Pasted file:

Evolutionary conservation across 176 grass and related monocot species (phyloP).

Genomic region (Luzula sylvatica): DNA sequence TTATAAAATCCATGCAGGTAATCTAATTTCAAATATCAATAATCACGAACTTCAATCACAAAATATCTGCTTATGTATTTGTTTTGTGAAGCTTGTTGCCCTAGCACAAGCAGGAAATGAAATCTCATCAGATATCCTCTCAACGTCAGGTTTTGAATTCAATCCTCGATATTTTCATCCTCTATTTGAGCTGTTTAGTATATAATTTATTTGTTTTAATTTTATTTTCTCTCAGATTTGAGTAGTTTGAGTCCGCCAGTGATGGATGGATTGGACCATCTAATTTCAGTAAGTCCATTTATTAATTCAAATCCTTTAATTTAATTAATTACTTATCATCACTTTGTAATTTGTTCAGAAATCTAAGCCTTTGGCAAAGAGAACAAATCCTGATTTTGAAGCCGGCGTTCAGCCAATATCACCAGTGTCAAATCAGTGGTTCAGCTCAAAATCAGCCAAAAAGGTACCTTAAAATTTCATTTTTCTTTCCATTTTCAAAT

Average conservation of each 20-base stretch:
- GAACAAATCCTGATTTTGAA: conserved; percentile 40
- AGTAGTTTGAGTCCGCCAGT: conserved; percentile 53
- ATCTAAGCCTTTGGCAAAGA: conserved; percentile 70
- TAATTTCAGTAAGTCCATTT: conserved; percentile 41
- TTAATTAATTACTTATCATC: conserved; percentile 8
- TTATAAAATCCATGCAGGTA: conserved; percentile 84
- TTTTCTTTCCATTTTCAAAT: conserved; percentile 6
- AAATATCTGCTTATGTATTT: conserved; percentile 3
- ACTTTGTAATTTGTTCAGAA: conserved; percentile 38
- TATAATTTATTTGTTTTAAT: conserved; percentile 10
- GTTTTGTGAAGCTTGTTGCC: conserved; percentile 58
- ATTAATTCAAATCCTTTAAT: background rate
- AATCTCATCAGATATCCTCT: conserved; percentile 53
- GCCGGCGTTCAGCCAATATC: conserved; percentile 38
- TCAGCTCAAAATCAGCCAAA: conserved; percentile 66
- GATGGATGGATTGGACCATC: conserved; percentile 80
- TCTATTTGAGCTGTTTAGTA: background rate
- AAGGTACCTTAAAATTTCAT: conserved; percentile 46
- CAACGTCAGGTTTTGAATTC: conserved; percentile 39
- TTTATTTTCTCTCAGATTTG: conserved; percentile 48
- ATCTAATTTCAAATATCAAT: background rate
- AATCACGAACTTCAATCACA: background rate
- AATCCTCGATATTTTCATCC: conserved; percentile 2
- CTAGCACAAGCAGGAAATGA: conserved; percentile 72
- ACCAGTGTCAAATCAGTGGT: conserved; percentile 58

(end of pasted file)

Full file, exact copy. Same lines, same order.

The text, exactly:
Evolutionary conservation across 176 grass and related monocot species (phyloP).

Genomic region (Luzula sylvatica): DNA sequence TTATAAAATCCATGCAGGTAATCTAATTTCAAATATCAATAATCACGAACTTCAATCACAAAATATCTGCTTATGTATTTGTTTTGTGAAGCTTGTTGCCCTAGCACAAGCAGGAAATGAAATCTCATCAGATATCCTCTCAACGTCAGGTTTTGAATTCAATCCTCGATATTTTCATCCTCTATTTGAGCTGTTTAGTATATAATTTATTTGTTTTAATTTTATTTTCTCTCAGATTTGAGTAGTTTGAGTCCGCCAGTGATGGATGGATTGGACCATCTAATTTCAGTAAGTCCATTTATTAATTCAAATCCTTTAATTTAATTAATTACTTATCATCACTTTGTAATTTGTTCAGAAATCTAAGCCTTTGGCAAAGAGAACAAATCCTGATTTTGAAGCCGGCGTTCAGCCAATATCACCAGTGTCAAATCAGTGGTTCAGCTCAAAATCAGCCAAAAAGGTACCTTAAAATTTCATTTTTCTTTCCATTTTCAAAT

Average conservation of each 20-base stretch:
- GAACAAATCCTGATTTTGAA: conserved; percentile 40
- AGTAGTTTGAGTCCGCCAGT: conserved; percentile 53
- ATCTAAGCCTTTGGCAAAGA: conserved; percentile 70
- TAATTTCAGTAAGTCCATTT: conserved; percentile 41
- TTAATTAATTACTTATCATC: conserved; percentile 8
- TTATAAAATCCATGCAGGTA: conserved; percentile 84
- TTTTCTTTCCATTTTCAAAT: conserved; percentile 6
- AAATATCTGCTTATGTATTT: conserved; percentile 3
- ACTTTGTAATTTGTTCAGAA: conserved; percentile 38
- TATAATTTATTTGTTTTAAT: conserved; percentile 10
- GTTTTGTGAAGCTTGTTGCC: conserved; percentile 58
- ATTAATTCAAATCCTTTAAT: background rate
- AATCTCATCAGATATCCTCT: conserved; percentile 53
- GCCGGCGTTCAGCCAATATC: conserved; percentile 38
- TCAGCTCAAAATCAGCCAAA: conserved; percentile 66
- GATGGATGGATTGGACCATC: conserved; percentile 80
- TCTATTTGAGCTGTTTAGTA: background rate
- AAGGTACCTTAAAATTTCAT: conserved; percentile 46
- CAACGTCAGGTTTTGAATTC: conserved; percentile 39
- TTTATTTTCTCTCAGATTTG: conserved; percentile 48
- ATCTAATTTCAAATATCAAT: background rate
- AATCACGAACTTCAATCACA: background rate
- AATCCTCGATATTTTCATCC: conserved; percentile 2
- CTAGCACAAGCAGGAAATGA: conserved; percentile 72
- ACCAGTGTCAAATCAGTGGT: conserved; percentile 58